Testimony of the NYS Coalition for Independent & Religious Schools regarding the 2012-13 Elementary & Secondary Education Budget
Published on January 23rd, 2012
Presented by Rabbi David Zwiebel, Agudath Israel of America & James Cultrara, NYS Catholic Conference
January 23, 2012
Good afternoon. Chairman DeFrancisco, Chairman Farrell, Chairman Flanigan, Chairwoman Nolan and honorable members, my name is David Zwiebel, Executive Vice President of Agudath Israel of America and joining me is Jim Cultrara, Director for Education at the New York State Catholic Conference. As co-chairmen of the NYS Coalition for Independent and Religious Schools, we are speaking today on behalf of the administrators, teachers, parents and approximately 500,000 students of the nearly 2,000 religious and independent schools across the state.
First and foremost, we take this opportunity to express our sincere gratitude to you, your fellow legislators and to Governor Cuomo for, just 47 days ago, having enacted a permanent exemption of religious and independent schools from the MTA Payroll Tax that was imposed in 2009. The MTA Payroll Tax had cost religious and independent schools approximately $8 million each of the last two years while their public school counterparts were reimbursed for the tax. While the Assembly and Senate had previously enacted differing measures to remedy this injustice, last month’s action, with the support of Governor Cuomo, brought a final resolution to the issue. For this we are very grateful.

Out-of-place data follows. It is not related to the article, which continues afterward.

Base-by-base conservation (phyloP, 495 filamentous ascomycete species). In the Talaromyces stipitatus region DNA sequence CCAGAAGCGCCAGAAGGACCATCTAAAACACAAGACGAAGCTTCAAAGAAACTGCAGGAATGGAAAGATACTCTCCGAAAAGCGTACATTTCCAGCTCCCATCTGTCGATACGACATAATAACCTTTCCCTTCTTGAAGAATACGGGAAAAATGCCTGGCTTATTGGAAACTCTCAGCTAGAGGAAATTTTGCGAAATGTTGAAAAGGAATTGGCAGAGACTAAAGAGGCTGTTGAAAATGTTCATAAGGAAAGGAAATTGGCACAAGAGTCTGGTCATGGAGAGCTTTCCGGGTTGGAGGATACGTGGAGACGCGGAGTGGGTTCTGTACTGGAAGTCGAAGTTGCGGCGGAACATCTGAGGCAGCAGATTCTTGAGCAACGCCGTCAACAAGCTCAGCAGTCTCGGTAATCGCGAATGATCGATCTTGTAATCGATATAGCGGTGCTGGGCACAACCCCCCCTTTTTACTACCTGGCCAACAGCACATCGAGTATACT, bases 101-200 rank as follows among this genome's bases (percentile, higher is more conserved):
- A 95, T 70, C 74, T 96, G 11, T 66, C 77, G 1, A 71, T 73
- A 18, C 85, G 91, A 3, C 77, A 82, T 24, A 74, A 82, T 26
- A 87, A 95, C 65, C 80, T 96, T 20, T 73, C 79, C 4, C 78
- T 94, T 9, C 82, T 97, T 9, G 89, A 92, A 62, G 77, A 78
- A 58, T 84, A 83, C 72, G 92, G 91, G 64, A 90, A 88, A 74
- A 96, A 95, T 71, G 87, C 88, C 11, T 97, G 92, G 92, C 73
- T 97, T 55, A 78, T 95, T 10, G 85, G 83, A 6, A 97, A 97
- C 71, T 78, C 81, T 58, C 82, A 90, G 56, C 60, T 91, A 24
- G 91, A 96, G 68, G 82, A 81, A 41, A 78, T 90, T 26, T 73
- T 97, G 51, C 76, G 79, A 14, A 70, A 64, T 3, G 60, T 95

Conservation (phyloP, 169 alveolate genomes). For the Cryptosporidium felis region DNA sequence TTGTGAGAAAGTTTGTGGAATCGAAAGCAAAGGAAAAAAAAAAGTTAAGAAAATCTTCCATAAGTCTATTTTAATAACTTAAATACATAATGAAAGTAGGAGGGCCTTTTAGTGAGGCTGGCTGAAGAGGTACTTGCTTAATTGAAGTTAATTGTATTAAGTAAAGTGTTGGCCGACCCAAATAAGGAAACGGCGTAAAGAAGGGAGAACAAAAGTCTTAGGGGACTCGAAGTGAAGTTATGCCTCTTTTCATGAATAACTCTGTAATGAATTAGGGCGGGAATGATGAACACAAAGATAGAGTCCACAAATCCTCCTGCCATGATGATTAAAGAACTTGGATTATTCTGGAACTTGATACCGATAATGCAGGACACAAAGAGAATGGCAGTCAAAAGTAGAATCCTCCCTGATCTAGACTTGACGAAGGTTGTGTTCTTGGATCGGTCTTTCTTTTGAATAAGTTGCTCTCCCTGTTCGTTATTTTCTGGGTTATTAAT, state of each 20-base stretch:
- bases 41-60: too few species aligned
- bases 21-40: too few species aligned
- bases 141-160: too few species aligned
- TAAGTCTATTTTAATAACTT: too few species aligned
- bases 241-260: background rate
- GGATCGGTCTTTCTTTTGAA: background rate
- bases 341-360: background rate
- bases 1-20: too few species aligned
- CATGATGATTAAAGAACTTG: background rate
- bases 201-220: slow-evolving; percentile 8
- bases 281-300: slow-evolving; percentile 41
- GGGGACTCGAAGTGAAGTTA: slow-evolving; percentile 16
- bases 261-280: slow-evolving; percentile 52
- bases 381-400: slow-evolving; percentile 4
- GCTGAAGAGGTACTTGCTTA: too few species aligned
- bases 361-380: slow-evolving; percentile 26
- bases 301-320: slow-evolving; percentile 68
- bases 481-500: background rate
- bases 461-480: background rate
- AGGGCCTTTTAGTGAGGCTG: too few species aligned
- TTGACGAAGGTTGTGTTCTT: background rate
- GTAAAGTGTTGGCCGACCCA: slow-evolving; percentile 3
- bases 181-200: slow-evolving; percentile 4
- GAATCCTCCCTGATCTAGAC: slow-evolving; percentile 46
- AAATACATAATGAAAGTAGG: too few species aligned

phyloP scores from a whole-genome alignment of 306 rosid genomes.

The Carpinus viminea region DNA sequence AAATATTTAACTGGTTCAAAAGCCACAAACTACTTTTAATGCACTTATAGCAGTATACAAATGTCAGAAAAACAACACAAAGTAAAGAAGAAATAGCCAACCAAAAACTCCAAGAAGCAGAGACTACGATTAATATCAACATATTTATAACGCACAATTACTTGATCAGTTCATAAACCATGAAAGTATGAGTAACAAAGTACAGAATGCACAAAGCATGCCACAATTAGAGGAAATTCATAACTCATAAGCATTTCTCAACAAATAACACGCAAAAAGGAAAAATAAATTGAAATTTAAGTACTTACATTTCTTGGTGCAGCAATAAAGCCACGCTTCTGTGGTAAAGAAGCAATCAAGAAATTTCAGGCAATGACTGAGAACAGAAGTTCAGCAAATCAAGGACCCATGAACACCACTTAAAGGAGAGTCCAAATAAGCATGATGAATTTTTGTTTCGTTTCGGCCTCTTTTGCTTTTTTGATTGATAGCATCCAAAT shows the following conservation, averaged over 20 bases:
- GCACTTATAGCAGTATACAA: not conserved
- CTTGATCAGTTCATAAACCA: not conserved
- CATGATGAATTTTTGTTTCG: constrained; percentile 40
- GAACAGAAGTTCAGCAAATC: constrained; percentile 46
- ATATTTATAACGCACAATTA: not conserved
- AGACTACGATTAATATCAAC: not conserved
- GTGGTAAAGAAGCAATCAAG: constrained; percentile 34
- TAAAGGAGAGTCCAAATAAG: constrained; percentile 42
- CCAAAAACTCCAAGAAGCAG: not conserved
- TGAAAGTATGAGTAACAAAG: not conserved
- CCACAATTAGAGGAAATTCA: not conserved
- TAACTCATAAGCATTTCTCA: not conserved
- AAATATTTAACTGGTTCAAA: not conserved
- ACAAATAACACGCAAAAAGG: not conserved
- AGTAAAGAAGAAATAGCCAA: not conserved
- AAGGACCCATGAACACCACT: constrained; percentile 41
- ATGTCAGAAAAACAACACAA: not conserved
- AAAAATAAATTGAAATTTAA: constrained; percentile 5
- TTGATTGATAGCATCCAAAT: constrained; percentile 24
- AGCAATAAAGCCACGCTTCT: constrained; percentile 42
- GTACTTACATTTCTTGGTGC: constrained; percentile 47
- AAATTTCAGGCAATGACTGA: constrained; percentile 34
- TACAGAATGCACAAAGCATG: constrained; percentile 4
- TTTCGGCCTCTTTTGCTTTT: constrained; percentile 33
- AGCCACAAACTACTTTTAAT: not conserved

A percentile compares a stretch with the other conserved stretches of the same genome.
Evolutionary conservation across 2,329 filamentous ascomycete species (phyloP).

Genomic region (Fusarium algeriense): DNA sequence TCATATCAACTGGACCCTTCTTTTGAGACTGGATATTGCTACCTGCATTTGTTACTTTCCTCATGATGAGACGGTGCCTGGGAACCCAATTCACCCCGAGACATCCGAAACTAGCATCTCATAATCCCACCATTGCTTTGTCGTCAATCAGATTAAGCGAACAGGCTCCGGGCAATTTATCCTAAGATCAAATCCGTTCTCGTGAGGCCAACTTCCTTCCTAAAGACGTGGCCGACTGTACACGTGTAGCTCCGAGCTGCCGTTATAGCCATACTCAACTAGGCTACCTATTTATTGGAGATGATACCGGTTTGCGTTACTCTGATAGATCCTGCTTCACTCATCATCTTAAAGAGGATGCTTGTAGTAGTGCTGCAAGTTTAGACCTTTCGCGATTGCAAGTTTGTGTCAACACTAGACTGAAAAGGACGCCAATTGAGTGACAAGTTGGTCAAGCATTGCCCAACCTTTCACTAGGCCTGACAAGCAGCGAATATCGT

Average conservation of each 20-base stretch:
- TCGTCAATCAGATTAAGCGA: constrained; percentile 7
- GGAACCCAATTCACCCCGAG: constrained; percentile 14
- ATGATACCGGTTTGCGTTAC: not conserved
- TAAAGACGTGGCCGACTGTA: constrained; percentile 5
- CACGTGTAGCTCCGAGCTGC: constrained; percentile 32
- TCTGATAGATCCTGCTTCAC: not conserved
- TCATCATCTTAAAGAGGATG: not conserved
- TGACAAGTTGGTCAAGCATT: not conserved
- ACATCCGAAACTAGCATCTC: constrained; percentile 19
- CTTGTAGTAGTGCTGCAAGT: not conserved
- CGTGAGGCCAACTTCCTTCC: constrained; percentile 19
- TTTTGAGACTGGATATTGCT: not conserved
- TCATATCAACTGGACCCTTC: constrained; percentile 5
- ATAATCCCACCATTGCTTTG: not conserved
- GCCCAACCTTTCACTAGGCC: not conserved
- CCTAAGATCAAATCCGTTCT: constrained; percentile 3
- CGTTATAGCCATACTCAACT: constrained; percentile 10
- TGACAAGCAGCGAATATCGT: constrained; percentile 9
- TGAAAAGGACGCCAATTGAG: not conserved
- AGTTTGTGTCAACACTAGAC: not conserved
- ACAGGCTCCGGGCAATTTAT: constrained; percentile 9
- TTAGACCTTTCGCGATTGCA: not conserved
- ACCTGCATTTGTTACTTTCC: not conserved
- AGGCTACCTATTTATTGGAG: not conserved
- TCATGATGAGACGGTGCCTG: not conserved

We are also grateful for this opportunity to share our views and concerns regarding the education budget outlined in Governor Andrew Cuomo’s Executive Budget. Though our written testimony contains a number of areas of great importance to religious and independent schools, we will focus our oral comments today on only three.
First is the area of Mandated Services and Comprehensive Attendance Policy (CAP) Reimbursement:
As you know, the Governor proposes to increase the regular Mandated Services Reimbursement appropriation to $90,400,000, an increase of $13,243,000, which, for the first time in several years, is sufficient to fully reimburse schools for their 2011-12 regular Mandated Services expenses. We are grateful that the Governor has recommended that this portion of the program be fully funded and we strongly urge your support.